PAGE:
The Division of Cancer Epidemiology and Genetics (DCEG) is a research program of the National Cancer Institute (NCI), one of the National Institutes of Health (NIH). The Division is the world’s most comprehensive cancer epidemiology research group. Its renowned epidemiologists, geneticists, and biostatisticians conduct population and multidisciplinary research to discover the genetic and environmental determinants of cancer and new approaches to cancer prevention. The Division’s research informs public health policy in the United States and around the world. To learn more, read our Mission Statement.
DCEG carries out its research program with a cadre of in-house researchers and trainees. Our investigators conduct research on most cancer organ sites among diverse populations in the United States and around the world. They utilize a full range of research approaches to study risk factors ranging from workplace exposures to lifestyle choices. For complete descriptions, see an explanation of our research.
DCEG research is conducted within two program areas and nine research branches:
The Epidemiology and Biostatistics Program (EBP) conducts independent and collaborative epidemiologic and biostatistical investigations.
The Biostatistics Branch (BB) develops statistical methods and data resources to support epidemiological studies of cancer, including genetic, descriptive and analytical epidemiology, cancer risk assessment modeling, and other collaborative studies.
Hormonal and Reproductive Epidemiology Branch
The Hormonal and Reproductive Epidemiology Branch (HREB) studies hormonally-related cancers and cancers of the reproductive system, including breast (both male and female), endometrium, ovary, cervix, prostate, and testis. HREB investigators also seek to understand the epidemiology of other hormonally-influenced malignancies, including cancers of bladder, liver, esophagus and stomach.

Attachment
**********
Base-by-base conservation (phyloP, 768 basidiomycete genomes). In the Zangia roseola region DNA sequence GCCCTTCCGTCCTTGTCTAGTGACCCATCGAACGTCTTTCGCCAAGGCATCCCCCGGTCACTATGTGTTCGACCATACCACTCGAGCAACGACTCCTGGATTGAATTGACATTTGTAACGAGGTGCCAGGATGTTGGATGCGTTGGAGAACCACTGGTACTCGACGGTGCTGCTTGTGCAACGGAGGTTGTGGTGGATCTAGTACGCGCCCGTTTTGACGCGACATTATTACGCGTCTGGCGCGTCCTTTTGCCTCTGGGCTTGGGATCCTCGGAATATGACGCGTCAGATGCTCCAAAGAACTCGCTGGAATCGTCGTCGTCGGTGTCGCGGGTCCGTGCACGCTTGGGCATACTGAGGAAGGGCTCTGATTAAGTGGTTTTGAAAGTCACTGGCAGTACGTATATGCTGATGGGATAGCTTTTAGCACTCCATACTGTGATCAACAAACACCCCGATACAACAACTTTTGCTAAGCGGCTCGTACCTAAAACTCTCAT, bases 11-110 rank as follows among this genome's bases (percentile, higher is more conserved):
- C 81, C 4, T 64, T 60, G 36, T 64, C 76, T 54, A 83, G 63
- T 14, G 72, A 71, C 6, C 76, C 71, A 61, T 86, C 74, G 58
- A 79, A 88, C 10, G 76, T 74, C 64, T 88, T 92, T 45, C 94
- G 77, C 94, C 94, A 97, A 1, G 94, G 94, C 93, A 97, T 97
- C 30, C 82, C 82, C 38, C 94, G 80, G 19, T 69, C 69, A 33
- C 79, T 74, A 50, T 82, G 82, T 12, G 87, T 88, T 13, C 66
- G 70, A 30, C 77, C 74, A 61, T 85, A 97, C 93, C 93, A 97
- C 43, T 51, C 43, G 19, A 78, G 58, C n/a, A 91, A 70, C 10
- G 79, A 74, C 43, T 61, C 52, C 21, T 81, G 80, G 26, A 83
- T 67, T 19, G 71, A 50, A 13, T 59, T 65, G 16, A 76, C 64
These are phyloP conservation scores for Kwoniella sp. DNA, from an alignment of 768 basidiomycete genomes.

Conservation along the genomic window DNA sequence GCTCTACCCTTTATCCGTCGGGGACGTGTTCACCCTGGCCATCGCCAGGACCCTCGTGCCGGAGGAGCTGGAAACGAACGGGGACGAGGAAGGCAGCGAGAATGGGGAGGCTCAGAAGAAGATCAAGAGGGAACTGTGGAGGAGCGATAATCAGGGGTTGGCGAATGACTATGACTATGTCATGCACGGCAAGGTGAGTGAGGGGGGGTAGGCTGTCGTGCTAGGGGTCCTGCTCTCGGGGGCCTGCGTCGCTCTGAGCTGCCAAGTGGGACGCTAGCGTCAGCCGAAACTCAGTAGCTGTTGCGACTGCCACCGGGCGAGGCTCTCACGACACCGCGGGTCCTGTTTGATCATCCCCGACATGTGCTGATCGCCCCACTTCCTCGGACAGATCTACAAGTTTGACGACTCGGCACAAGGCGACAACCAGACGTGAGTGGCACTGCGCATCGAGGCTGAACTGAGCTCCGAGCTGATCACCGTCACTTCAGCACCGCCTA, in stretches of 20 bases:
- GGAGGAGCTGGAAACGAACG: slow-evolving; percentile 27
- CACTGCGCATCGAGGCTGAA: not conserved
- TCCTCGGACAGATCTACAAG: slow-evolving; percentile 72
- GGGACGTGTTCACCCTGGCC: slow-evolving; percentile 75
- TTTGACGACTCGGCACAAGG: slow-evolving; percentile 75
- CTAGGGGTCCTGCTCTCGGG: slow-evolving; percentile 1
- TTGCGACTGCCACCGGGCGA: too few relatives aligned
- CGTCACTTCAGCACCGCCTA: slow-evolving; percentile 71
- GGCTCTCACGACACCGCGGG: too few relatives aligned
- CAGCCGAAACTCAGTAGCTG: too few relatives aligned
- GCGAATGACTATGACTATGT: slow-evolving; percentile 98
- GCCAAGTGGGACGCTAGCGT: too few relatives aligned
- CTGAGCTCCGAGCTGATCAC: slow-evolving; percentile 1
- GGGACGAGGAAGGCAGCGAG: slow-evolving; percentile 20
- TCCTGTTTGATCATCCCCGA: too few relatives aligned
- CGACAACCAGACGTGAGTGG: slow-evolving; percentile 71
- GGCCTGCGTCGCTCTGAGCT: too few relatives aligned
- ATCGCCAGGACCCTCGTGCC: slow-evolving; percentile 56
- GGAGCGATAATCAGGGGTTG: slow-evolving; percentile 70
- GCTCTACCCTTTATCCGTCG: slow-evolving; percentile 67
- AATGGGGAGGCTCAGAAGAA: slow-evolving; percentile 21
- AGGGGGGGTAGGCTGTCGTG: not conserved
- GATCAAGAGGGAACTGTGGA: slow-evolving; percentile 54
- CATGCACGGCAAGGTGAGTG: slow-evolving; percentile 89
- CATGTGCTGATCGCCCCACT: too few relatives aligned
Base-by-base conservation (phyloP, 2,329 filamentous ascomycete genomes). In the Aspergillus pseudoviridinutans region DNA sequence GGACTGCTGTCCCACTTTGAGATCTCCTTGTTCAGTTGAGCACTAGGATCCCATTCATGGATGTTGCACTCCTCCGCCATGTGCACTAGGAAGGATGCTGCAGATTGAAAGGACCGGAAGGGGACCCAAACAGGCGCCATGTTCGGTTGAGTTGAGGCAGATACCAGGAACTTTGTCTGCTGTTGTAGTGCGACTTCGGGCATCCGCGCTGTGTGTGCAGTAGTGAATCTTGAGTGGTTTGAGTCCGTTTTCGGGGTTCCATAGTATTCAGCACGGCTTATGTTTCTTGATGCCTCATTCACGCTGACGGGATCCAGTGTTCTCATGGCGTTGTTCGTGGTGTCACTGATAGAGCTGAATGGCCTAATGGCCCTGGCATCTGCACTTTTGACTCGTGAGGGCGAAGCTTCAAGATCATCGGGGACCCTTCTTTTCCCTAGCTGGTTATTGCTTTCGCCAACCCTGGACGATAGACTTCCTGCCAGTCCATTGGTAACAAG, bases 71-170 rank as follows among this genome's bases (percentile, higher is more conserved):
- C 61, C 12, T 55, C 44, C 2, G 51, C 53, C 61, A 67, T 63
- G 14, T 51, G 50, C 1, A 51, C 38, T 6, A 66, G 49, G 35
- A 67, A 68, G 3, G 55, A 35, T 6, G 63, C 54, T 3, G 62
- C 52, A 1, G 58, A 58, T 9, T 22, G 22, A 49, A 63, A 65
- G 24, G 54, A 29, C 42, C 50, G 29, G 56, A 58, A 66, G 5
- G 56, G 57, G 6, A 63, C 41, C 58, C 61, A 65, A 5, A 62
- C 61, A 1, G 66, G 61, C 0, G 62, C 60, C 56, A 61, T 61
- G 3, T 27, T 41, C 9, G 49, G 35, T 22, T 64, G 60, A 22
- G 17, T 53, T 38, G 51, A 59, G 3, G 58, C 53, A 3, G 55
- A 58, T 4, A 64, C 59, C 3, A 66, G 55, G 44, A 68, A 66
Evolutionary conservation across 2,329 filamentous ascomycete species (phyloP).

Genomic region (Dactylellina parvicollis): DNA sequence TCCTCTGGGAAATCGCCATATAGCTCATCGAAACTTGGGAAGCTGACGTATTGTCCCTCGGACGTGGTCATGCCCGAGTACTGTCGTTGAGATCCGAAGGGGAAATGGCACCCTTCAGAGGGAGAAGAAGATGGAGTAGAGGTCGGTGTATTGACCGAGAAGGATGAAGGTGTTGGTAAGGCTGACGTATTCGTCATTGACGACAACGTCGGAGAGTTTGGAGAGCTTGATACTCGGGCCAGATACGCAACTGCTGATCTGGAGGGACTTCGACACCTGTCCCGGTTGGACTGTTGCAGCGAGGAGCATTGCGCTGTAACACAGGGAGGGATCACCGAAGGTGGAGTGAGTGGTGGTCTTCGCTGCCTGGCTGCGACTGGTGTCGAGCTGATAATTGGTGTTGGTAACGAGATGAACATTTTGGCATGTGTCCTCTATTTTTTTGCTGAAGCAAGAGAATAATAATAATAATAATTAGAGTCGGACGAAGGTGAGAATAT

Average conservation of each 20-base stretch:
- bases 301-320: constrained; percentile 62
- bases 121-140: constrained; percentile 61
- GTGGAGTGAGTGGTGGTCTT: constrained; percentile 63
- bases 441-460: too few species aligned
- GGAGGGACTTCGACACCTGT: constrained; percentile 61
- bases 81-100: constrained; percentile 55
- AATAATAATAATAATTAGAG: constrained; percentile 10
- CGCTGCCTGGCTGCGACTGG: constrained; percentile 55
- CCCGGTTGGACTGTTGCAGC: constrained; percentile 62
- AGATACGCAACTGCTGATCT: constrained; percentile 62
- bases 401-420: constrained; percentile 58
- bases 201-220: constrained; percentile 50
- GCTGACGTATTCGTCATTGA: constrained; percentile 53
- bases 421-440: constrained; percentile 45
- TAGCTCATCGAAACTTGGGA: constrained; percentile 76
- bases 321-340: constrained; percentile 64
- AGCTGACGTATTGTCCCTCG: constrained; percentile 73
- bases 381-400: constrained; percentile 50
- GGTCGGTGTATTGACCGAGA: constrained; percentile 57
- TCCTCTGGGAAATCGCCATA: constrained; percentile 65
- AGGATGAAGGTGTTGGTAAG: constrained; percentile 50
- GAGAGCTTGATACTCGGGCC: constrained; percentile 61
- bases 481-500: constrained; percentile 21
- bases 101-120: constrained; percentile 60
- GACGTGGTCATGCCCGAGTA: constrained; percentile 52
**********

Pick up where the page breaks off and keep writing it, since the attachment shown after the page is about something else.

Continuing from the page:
Infections and Immunoepidemiology Branch
The Infections and Immunoepidemiology Branch (IIB) investigates the role of infectious agents and host immunological and inflammatory responses in cancer etiology, using epidemiological and molecular tools within well-characterized population studies. IIB investigators seek to apply the knowledge they gain from these studies to prevention and/or improved risk prediction, diagnosis, or treatment efforts.
Nutritional Epidemiology Branch
The Nutritional Epidemiology Branch (NEB) studies the causal relations between nutrition, nutrition-related factors, and human cancer. Its research encompasses diet, energy balance and obesity, physical activity, specific nutrients and supplements, diet-related additives, contaminants, metabolites, and intermediate biologic markers.
Occupational and Environmental Epidemiology Branch
The Occupational and Environmental Epidemiology Branch (OEEB) conducts interdisciplinary research to identify occupational, environmental, and other factors affecting cancer risk, characterize exposure-response relationships, identify susceptible populations and gene-environment interactions, clarify biological mechanisms of action, evaluate risk factors for tumor subtypes defined at the histologic and molecular level, and improve research methods for occupational investigations.
Radiation Epidemiology Branch
The Radiation Epidemiology Branch (REB) carries out a broad-based research program designed to identify, understand, and quantify the risk of cancer in populations exposed to medical, occupational, or environmental radiation.
The Human Genetics Program conducts interdisciplinary research into the genetic determinants of human cancer, taking advantage of advances in molecular genetics and related biomedical sciences.
Clinical Genetics Branch
The Clinical Genetics Branch (CGB) conducts multidisciplinary research to advance our understanding of how cancer develops at the molecular level, and to translate this knowledge into effective clinical applications for cancer-prone individuals and families.
Genetic Epidemiology Branch
The Genetic Epidemiology Branch (GEB) designs and conducts interdisciplinary clinical, epidemiologic, genetic, and laboratory studies of persons, families, and populations at high risk of cancer. These investigations identify genes and exposures that cause cancer predisposition, and explore the combined effects of predisposition and specific exposures.
Laboratory of Translational Genomics
The Laboratory of Translational Genomics (LTG) is committed to understanding the contribution of germline genetic variation to cancer etiology and outcomes. LTG conducts focused studies to explain the functional significance of particular regions of the genome conclusively identified in cancer-specific genome-wide association studies (GWAS) and linkage studies in high-risk families.